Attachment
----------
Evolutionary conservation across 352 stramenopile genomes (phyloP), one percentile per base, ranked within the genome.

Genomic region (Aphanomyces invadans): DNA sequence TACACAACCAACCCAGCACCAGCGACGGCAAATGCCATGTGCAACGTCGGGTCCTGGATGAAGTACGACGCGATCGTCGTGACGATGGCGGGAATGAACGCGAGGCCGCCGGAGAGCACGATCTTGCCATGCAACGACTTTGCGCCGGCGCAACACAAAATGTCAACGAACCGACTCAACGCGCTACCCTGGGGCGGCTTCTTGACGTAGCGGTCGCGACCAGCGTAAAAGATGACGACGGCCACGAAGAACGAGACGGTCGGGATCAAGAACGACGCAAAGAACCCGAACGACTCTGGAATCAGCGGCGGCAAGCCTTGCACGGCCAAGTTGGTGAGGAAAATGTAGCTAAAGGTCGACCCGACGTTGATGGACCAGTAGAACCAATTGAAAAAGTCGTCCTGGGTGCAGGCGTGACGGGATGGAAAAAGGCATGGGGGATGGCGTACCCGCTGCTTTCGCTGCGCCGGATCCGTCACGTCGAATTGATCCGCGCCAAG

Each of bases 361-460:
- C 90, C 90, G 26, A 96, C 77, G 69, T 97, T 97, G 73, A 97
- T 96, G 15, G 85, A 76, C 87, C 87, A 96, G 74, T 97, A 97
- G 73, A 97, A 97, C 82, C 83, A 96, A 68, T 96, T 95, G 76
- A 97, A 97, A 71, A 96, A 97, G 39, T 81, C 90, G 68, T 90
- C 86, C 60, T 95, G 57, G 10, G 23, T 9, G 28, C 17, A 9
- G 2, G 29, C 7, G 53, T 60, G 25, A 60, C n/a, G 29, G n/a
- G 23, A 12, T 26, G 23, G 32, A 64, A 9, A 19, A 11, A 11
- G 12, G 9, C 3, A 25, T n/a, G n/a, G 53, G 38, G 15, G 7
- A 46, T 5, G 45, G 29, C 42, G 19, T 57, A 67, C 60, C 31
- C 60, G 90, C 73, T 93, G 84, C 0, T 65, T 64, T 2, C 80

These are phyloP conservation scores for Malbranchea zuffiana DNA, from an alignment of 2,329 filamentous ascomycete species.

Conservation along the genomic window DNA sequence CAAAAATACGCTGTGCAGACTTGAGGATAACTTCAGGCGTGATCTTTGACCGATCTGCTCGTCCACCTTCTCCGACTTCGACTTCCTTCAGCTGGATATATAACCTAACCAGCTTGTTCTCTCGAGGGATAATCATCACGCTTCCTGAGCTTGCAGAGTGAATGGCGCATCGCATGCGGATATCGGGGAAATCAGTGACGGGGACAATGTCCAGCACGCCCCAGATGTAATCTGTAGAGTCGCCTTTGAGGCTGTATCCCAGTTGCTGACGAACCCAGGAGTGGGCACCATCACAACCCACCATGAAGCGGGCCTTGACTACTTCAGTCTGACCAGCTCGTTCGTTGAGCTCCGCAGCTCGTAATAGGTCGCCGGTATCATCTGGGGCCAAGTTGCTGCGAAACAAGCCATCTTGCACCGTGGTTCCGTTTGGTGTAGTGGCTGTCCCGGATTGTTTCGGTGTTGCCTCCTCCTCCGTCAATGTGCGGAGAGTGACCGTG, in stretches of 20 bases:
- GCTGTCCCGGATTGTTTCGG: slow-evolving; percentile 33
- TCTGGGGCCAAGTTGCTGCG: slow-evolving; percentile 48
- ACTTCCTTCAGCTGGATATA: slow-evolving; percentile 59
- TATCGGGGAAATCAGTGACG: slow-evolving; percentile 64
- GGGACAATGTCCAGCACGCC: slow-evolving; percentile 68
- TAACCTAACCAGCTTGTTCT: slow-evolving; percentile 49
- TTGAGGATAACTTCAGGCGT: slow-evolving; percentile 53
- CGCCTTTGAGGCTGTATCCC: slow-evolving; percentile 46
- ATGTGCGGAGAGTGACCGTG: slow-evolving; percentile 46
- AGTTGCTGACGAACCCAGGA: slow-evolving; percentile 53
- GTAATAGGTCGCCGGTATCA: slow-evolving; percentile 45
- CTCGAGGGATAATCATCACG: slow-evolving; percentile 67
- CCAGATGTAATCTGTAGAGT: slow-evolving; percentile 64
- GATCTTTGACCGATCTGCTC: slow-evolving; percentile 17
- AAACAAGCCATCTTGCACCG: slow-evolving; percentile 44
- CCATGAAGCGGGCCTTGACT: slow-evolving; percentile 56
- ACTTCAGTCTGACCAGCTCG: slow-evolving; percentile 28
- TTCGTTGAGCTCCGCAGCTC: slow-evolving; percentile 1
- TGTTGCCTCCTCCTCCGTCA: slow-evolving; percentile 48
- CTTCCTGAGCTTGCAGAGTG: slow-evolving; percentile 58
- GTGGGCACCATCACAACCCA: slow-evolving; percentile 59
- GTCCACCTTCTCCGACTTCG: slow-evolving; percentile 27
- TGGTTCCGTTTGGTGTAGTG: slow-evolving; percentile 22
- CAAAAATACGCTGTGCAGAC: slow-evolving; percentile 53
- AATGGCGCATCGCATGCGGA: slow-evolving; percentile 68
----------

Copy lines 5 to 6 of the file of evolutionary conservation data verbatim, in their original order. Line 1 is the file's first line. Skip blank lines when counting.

- T 96, G 15, G 85, A 76, C 87, C 87, A 96, G 74, T 97, A 97
- G 73, A 97, A 97, C 82, C 83, A 96, A 68, T 96, T 95, G 76